Since warfare in and of itself is ultimately the warfare of our soul and spirit, we have the choice of allowing our healing to proceed through our spiritual maturation instead of succumbing to substance abuse to mask problems. Ultimately our ability to be healed, or at least cope with our issues, is based upon spiritual healing.
On this episode of Crosspoint, OCF’s Director of Field Operations, LTC Tom Schmidt, USA (Ret.), chats with CH(MAJ) Mark Winton, USA, on the topic of “affections for Christ.” Our affections are typically rooted in our answer to this question: “What are our heart longings for?” As CH Winton suggests, our answer ultimately shows what drives our hearts and where our affections lie.
When he was diagnosed with cancer in 1999, Mike says he worked through the usual questions and doubt—why me? what did I do?—but it was the continued struggle through multiple rounds of chemo, radiation, and surgeries that caused him to take a deeper look at the testimony God was preparing him for.
We all love success. It feels good—certainly better than failure. But success can easily become a stumbling block if not handled humbly and wisely.
Not many of us give much thought to that question on a daily basis. And truthfully, some days I may not really want to know the answer. But knowing how the Lord sees us is something we must consider because the answer dramatically affects our calling.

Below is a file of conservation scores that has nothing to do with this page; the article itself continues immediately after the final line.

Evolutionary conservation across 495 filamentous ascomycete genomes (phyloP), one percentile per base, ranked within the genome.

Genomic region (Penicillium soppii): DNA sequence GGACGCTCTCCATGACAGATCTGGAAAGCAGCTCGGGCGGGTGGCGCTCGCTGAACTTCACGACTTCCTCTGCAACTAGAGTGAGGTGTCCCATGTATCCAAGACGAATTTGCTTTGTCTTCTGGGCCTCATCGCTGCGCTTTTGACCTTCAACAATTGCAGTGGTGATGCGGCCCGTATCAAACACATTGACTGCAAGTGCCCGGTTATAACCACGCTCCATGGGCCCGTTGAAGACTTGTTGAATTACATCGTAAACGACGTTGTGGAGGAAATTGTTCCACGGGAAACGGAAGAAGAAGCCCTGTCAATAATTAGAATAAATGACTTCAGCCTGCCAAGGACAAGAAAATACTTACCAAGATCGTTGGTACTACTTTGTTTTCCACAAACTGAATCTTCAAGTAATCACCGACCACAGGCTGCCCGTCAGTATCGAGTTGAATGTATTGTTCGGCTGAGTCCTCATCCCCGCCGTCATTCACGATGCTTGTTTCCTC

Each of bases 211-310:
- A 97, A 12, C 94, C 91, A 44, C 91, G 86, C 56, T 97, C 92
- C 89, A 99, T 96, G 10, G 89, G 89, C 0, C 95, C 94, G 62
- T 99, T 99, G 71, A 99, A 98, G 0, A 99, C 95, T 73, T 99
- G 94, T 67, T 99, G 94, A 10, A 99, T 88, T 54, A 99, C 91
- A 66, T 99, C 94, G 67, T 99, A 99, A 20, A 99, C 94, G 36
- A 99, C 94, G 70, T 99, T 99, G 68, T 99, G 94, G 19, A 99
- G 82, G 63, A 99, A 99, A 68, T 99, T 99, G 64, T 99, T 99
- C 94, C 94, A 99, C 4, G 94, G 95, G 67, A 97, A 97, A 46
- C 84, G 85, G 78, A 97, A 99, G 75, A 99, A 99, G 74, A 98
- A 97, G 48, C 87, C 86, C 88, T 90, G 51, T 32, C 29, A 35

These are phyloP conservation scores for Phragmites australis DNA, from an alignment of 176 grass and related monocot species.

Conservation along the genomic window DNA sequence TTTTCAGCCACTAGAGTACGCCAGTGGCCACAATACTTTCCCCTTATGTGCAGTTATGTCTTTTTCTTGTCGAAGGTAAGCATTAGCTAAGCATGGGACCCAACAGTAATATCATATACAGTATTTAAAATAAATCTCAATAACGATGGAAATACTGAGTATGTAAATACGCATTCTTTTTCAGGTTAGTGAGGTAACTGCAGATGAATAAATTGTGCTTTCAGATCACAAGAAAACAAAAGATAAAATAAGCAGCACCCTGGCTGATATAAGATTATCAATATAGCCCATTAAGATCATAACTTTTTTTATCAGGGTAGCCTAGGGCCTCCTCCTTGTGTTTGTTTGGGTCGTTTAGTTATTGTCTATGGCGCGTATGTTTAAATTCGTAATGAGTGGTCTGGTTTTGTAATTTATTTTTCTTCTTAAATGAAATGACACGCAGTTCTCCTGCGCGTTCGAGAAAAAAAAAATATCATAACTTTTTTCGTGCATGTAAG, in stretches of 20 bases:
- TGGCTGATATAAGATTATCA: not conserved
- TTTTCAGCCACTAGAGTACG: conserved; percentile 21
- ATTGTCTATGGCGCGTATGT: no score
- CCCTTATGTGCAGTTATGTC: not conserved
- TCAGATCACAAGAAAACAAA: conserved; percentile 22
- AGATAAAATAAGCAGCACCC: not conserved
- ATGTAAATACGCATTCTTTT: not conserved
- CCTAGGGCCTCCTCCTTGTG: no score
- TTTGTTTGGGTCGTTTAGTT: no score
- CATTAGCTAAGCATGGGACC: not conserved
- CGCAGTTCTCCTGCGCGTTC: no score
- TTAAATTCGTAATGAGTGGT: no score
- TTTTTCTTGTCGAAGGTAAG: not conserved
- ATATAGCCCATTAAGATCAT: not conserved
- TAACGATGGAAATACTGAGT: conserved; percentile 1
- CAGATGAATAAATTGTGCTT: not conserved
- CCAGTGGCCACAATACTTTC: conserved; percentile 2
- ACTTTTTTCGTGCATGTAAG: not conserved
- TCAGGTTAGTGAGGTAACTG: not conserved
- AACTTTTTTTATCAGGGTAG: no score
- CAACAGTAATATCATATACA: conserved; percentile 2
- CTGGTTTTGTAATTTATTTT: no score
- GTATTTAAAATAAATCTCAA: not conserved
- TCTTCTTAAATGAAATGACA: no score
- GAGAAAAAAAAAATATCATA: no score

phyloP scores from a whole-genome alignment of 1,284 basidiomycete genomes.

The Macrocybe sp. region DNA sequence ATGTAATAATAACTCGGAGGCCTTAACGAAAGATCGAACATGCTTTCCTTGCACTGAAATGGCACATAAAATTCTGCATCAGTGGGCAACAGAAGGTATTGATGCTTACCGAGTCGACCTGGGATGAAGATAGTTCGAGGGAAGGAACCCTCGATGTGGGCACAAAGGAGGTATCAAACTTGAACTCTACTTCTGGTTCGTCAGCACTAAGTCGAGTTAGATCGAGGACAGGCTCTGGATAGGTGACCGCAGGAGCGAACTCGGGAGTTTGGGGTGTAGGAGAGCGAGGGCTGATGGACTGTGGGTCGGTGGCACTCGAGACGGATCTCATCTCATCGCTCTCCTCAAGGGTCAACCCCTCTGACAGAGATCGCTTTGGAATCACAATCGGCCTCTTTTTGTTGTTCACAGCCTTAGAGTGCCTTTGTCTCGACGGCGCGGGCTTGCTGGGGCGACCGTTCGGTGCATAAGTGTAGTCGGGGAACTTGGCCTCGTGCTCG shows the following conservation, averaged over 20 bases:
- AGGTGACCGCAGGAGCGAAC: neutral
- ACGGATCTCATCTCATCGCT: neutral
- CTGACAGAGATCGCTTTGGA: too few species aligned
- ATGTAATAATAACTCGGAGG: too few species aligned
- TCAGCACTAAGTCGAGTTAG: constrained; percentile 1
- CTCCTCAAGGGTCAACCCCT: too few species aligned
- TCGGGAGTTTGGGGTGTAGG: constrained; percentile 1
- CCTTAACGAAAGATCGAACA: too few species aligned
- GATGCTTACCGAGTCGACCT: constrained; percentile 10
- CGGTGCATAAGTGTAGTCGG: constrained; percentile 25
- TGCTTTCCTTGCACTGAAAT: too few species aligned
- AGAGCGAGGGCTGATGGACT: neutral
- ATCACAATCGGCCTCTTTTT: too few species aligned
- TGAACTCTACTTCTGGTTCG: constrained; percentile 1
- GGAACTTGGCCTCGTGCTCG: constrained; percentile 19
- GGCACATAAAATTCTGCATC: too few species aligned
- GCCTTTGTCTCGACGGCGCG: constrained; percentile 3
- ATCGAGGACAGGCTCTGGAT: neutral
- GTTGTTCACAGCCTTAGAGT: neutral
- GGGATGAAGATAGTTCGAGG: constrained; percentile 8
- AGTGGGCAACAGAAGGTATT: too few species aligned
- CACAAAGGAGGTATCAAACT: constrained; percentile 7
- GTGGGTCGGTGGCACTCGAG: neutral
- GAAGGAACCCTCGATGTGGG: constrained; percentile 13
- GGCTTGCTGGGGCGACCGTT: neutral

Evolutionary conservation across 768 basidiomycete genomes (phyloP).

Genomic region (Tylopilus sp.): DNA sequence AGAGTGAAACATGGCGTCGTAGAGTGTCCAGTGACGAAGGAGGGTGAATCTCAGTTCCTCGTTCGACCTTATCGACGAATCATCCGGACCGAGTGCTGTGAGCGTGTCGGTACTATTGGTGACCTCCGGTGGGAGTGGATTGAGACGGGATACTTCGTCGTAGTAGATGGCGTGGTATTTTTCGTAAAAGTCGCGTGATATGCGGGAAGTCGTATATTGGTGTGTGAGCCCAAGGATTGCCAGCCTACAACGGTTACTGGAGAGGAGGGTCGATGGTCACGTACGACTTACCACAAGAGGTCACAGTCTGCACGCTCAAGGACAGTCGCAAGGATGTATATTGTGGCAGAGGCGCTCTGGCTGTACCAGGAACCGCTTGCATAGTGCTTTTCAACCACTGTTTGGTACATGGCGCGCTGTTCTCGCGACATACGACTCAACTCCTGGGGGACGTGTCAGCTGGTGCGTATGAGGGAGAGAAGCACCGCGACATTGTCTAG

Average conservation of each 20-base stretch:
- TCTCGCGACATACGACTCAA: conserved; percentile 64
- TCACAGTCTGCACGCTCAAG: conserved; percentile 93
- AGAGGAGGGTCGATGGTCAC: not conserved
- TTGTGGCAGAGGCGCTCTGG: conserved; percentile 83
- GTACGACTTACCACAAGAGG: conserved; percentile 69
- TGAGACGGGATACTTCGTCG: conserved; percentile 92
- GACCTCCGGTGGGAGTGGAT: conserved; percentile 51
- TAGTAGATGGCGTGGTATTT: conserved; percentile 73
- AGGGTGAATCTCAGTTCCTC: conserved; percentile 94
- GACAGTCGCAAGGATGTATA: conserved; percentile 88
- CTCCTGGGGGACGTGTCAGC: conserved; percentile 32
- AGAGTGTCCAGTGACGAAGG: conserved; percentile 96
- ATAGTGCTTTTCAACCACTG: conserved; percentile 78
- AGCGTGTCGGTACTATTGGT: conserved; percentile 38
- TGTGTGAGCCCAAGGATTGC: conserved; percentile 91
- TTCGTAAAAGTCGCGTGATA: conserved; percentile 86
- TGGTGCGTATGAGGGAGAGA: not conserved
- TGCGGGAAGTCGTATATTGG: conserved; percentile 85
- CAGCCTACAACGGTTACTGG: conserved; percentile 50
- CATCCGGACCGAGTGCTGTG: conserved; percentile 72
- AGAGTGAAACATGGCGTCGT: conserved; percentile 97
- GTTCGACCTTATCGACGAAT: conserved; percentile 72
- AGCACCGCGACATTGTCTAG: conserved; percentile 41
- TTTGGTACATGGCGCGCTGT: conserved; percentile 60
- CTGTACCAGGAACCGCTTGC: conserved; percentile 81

All leaders experience both fair and foul winds. The Christ-honoring leader has been given stewardship of people, missions, and things for the Master’s gain and pleasure.
I have asked myself, how should we pray? There is no easy answer.
Food for thought for young Christians in the military.
Simple faith and trust in the Word brings eternal salvation, forgiveness of sins, and life everlasting.
Imagine--the same God who fashioned the heavens and earth, and made man in His image--knew this would occur.
Christian officer, leader—how important is prayer to you? As Christians serving in the military, do we recognize what and for whom we should be praying for in our leadership roles? Godly officers and leaders pray.
by Larry Simpson, Colonel, USAF (Ret) "And fixing his gaze on him and being much alarmed, he said, 'What is it, Lord?' And he said to him, 'Your prayers and alms have ascended as a memorial before God." (Acts 10:4) WHAT DO YOU WANT TO BE REMEMBERED FOR? On Memorial Day we remember Fallen Veterans and others who were dear to us. Memorial Day is a time for reflecting and honoring heroic actions
How's your Christ light shining?
Only through Christ can we ever get the right "shoes" to enter heaven.
Things that I plan to leave for my children seem petty compared to the enduring legacy my heavenly Father has left to me.
Deep down inside most of us generally have a sense of how to respond to adversity and challenging circumstances.
As Christians in the military, we ought to see the parallels between persistence in life and persistence in prayer.
The Word of the Lord penetrates the heart and compels an obedient response.
Make important decisions with the confidence that God has revealed His direction.
The benefits of fasting shouldn't be overlooked.
Life insurance plays an important role in a sound financial plan for the future.
So should we question God's authority?
Every day is a good time for a reality check.
What is your synonym for fear?
A particularly effective leader sees the ends amidst the overwhelming hubbub of the present. Opposition, complexity, danger, and distracting opportunities threaten to paralyze or draw the leader off course.
I found being passed over to be the most freeing thing that has happened to me in my walk with Christ